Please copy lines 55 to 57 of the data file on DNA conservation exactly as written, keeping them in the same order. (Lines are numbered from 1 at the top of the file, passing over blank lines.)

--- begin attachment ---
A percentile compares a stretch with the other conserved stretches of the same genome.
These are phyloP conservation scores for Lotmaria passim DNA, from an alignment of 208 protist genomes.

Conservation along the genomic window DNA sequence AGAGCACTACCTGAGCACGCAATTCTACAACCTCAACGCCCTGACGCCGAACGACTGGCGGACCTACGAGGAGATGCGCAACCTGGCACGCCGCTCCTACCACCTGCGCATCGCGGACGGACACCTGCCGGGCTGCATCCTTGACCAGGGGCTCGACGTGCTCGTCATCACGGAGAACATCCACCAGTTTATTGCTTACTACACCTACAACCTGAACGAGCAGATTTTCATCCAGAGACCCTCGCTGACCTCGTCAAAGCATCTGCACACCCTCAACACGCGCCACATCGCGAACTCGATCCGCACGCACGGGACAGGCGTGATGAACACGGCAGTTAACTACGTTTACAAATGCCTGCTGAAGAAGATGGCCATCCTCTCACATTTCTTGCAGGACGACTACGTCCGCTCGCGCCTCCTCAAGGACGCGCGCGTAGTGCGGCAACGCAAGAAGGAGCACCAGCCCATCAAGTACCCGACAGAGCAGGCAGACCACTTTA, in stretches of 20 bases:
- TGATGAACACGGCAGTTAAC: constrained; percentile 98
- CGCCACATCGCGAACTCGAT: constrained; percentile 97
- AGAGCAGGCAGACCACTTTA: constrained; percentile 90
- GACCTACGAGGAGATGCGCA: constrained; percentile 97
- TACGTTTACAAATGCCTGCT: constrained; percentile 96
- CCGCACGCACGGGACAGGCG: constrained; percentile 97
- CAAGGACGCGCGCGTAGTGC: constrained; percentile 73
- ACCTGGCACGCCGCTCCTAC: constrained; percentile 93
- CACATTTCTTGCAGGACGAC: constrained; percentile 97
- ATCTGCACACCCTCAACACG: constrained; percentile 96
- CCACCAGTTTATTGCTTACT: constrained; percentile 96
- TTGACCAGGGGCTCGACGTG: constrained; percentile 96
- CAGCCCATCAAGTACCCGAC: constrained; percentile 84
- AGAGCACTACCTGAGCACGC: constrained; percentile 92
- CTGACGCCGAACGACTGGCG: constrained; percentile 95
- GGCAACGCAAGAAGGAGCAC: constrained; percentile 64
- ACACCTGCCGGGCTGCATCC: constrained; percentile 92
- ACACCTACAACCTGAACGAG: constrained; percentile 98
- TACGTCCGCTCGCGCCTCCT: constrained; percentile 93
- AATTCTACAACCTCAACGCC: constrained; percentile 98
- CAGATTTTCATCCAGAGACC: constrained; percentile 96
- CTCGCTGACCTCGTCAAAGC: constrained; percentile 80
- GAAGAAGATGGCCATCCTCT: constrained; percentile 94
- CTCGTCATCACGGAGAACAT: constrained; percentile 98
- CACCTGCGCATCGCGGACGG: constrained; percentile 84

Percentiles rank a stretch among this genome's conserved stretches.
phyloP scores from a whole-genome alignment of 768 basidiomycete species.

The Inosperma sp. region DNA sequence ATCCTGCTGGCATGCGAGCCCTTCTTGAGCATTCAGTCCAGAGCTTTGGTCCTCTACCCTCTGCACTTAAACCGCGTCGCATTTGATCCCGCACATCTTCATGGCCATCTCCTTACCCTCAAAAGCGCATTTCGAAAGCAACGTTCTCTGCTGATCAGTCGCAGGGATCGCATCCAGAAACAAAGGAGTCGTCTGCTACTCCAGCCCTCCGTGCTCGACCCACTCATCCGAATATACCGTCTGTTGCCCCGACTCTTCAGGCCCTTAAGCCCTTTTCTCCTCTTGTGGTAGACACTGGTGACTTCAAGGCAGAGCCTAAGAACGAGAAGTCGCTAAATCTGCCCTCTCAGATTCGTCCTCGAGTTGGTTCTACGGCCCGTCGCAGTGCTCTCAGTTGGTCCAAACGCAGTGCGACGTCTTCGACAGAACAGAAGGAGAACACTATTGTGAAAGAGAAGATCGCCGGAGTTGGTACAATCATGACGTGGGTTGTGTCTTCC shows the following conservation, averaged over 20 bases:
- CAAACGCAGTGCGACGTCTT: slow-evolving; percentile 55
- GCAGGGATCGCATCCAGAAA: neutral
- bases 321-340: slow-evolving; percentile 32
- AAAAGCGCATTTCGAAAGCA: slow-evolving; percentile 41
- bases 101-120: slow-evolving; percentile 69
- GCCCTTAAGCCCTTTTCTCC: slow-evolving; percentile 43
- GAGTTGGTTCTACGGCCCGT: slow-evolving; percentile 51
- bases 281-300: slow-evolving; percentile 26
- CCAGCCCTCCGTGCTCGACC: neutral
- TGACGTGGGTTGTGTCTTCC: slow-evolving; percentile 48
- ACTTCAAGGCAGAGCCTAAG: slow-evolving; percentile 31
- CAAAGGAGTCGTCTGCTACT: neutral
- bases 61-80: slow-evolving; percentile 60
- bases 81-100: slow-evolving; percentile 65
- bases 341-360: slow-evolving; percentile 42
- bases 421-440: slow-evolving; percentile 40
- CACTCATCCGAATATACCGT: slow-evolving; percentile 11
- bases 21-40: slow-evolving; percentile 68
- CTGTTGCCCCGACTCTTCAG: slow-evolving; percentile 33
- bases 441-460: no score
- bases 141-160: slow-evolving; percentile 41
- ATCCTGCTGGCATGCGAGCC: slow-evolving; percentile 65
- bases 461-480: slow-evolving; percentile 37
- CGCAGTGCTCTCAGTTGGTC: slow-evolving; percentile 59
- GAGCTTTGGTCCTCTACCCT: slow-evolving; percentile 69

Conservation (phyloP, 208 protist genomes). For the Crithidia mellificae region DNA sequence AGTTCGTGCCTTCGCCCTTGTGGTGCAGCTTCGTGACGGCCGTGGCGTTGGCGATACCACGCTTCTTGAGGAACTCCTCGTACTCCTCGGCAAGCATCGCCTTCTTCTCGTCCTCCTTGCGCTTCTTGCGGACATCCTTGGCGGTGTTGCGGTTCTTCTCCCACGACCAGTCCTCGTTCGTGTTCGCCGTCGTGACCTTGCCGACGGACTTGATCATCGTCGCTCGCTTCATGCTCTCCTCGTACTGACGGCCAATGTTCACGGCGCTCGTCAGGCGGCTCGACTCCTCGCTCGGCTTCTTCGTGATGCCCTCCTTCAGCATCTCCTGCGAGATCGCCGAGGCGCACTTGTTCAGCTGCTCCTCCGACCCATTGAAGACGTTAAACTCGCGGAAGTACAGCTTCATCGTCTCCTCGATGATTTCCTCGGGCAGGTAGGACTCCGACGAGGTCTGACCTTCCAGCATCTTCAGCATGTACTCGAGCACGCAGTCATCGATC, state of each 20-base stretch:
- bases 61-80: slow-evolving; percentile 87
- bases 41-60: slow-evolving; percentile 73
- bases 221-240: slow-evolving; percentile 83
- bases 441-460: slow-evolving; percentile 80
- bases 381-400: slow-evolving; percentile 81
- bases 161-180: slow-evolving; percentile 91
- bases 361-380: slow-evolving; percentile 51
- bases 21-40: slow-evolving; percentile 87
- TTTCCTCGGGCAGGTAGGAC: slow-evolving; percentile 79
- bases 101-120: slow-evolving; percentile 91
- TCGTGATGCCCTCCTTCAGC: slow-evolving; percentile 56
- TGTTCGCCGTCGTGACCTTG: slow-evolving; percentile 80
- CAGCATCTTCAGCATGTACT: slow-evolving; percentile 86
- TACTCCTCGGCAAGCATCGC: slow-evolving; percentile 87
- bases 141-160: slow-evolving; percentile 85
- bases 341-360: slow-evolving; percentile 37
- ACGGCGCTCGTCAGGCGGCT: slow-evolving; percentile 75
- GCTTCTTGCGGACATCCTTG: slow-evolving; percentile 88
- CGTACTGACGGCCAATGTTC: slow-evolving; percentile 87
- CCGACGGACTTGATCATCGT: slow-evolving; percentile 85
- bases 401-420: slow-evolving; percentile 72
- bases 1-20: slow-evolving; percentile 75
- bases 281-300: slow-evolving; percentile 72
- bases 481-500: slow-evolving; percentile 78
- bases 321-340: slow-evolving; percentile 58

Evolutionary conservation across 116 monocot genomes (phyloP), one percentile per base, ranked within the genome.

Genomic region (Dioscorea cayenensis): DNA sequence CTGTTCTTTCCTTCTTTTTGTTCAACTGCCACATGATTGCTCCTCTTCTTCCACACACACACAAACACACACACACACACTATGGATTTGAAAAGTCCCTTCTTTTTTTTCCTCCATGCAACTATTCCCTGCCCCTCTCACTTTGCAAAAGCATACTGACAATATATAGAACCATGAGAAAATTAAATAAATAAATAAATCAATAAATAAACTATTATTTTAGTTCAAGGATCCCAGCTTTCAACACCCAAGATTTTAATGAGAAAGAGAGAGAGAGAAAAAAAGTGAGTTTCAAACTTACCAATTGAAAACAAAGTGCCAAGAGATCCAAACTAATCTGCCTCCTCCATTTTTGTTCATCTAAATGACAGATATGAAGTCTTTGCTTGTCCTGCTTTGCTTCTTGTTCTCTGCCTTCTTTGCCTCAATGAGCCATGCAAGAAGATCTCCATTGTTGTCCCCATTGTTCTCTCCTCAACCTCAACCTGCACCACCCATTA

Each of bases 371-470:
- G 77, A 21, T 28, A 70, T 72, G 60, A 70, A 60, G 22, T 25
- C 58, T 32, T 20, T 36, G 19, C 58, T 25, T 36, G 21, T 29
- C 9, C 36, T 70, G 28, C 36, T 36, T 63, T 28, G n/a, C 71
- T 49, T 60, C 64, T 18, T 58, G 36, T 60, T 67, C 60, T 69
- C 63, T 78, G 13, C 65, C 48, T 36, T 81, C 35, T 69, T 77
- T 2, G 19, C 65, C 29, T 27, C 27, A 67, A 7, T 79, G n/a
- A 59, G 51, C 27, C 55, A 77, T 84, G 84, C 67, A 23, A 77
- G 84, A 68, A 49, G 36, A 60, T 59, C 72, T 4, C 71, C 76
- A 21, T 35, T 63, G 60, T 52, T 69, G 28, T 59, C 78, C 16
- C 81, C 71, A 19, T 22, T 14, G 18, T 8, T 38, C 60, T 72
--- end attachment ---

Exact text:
- CGCAGTGCTCTCAGTTGGTC: slow-evolving; percentile 59
- GAGCTTTGGTCCTCTACCCT: slow-evolving; percentile 69

Conservation (phyloP, 208 protist genomes). For the Crithidia mellificae region DNA sequence AGTTCGTGCCTTCGCCCTTGTGGTGCAGCTTCGTGACGGCCGTGGCGTTGGCGATACCACGCTTCTTGAGGAACTCCTCGTACTCCTCGGCAAGCATCGCCTTCTTCTCGTCCTCCTTGCGCTTCTTGCGGACATCCTTGGCGGTGTTGCGGTTCTTCTCCCACGACCAGTCCTCGTTCGTGTTCGCCGTCGTGACCTTGCCGACGGACTTGATCATCGTCGCTCGCTTCATGCTCTCCTCGTACTGACGGCCAATGTTCACGGCGCTCGTCAGGCGGCTCGACTCCTCGCTCGGCTTCTTCGTGATGCCCTCCTTCAGCATCTCCTGCGAGATCGCCGAGGCGCACTTGTTCAGCTGCTCCTCCGACCCATTGAAGACGTTAAACTCGCGGAAGTACAGCTTCATCGTCTCCTCGATGATTTCCTCGGGCAGGTAGGACTCCGACGAGGTCTGACCTTCCAGCATCTTCAGCATGTACTCGAGCACGCAGTCATCGATC, state of each 20-base stretch: